What is a Cocktail?
While there are many methods and mixology techniques, a cocktail is defined as any mixed alcoholic drink of one or more spirits combined with other ingredients such as fruit juice, flavored syrup, or cream.
What is an Aperitif?
Cocktails are also referred to as “aperitifs,” which is simply an alcoholic drink taken before a meal to stimulate the appetite. It can be considered an appetizer or starter. The bar classic cosmopolitan cocktail is an example of a popular aperitif many bar-goers can recognize.
Since many customers like to enjoy a cocktail before their meal or while sharing appetizers, it’s important that you can quickly produce drinks with great flavor but a low wait time. This is why having the right cocktail mixes available for your bartender can be a huge benefit.
Types of Liquor
Any great cocktail mix starts with its star ingredient – the liquor. This is one of the biggest determiners for your guests while they browse your cocktail menu.
Before selecting what mixes you want to keep on hand, it’s important to make sure your bar is fully stocked with at least each type of alcohol from the 6 essential base liquors. Having one of each allows you to cater to a range of tastes and create the classic cocktails.
Distilled from: Potatoes or neutral grains like rye, corn, and wheat, or potatoes
Flavor: Neutral alcohol or ethanol taste
Cocktail Uses: Screwdriver, Bloody Mary
Distilled from: Agave plant native to hot, arid regions of the Americas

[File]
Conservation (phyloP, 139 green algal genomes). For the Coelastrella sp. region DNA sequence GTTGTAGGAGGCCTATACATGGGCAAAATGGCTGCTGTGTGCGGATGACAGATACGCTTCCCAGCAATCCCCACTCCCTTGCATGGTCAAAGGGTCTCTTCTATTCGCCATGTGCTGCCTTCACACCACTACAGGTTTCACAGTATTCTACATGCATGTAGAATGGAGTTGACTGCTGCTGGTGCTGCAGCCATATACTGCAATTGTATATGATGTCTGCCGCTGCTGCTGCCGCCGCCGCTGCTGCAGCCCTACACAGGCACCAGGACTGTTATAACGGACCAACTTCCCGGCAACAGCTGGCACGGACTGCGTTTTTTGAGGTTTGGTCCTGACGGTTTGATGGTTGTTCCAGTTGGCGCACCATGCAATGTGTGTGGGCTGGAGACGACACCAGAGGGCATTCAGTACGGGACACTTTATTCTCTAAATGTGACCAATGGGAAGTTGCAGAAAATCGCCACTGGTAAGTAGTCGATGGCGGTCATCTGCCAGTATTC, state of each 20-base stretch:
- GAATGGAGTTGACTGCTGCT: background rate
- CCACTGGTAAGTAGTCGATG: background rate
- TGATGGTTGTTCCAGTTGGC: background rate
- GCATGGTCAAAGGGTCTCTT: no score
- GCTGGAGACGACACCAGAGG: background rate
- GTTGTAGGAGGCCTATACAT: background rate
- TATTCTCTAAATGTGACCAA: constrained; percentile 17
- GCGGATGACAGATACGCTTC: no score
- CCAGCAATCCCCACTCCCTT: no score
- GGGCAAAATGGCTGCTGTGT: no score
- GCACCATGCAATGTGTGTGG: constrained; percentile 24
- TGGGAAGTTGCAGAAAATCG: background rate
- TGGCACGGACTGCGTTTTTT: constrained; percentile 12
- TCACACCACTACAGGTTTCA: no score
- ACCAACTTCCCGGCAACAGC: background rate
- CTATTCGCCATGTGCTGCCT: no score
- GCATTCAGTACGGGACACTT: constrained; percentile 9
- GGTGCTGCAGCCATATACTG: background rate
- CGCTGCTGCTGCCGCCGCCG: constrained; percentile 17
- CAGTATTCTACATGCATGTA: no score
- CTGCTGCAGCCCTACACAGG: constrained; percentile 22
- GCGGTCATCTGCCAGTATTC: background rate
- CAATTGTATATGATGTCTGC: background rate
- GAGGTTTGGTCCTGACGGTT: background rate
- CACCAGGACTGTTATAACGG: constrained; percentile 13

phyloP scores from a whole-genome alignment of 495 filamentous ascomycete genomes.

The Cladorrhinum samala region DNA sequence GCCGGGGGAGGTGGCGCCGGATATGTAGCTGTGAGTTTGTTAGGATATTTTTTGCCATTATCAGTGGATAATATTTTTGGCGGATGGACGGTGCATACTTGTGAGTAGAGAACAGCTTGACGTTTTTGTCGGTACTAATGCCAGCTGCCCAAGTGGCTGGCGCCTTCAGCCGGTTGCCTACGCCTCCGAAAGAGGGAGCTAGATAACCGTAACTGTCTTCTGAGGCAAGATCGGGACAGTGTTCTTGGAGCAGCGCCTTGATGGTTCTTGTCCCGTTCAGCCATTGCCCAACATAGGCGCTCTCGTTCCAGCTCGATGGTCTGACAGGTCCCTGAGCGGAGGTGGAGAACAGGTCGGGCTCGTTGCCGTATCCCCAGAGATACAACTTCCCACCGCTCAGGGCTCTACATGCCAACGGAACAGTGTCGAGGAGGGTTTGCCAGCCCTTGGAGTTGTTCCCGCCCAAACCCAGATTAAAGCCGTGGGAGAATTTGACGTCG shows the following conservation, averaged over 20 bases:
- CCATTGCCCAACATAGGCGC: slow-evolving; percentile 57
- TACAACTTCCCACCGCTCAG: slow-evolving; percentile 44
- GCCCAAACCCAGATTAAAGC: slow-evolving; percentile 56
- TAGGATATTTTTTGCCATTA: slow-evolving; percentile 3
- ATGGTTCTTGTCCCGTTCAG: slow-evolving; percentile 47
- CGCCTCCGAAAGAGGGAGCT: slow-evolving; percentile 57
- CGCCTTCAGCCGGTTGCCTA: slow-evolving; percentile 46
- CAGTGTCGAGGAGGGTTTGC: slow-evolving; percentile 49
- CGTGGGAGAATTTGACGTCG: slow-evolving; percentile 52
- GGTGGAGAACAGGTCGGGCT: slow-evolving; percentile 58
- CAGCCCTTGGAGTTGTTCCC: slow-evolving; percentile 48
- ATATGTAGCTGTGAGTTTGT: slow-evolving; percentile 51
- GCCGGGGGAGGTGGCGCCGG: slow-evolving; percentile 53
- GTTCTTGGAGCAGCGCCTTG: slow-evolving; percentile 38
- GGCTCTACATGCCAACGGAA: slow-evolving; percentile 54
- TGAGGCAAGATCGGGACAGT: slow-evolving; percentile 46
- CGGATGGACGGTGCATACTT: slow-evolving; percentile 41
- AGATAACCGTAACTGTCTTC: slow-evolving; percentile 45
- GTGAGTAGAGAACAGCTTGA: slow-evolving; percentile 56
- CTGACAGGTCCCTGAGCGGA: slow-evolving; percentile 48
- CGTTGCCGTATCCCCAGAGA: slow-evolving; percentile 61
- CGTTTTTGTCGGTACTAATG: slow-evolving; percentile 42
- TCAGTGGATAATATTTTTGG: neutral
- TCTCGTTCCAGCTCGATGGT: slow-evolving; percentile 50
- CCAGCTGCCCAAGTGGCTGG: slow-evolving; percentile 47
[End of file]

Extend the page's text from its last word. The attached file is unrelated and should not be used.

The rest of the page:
Flavor: Has a semi-sweet, spicy taste
Cocktail Uses: Margarita, Long Island Tea
Distilled from: Neutral grains such as corn, rye, barley, or wheat, with the addition of juniper berries and botanicals
Flavor: Dry and slighlty herbal taste
Cocktail Uses: Dry Martini, Gin & Tonic
Distilled from: Pure sugar cane or molasses also known as black treacle
Flavor: Sweet, toasted sugar taste that varies by style
Cocktail Uses: Daiquiri, Mojito, Piña Colada
Distilled from: Malted grains such as rye, wheat, barley, or corn
Flavor: Malted grain taste with roasted, oak undertones
Cocktail Uses: Old Fashioned, Manhattan, Irish Coffee
Distilled from: Mostly grapes but also apricots, cherries, or peaches
Flavor: Sweet, fruity wine
Cocktail Uses: Brandy Sour, Sazerac, Sangria
Choosing Classic Cocktails
Once you have your bar stocked with liquor, it’s time to pick cocktail mixes that complement your selection of alcohol. With so many options, it’s best to keep in mind what type of flavors you want to offer. Thanks to the mix however, you won’t have to spend a lot of time muddling or creating the drink from scratch.
You can simply pour out the mix, add the alcohol, and then garnish the drink in an attractive cocktail glass with ease. That way guests get their great-tasting order quickly, leaving them with the memory of a positive experience.
With so many mixes available, it can be hard to choose. Here are some of the top options available through for some of the most ordered drinks. Keeping any of these on hand to cut down wait time for these bar favorites.
An iconic bar drink, and one of the most ordered on bar menus across America, this cocktail is a classic. Keep a mix on hand in your establishment to satisfy tequila fans.
How to make a margarita:
- 4 oz. margarita mix
- 1 1/2 oz. tequila
- 1 1/2 oz. water
- Rim a glass with salt and pour “on the rocks”
Bloody Mary Mix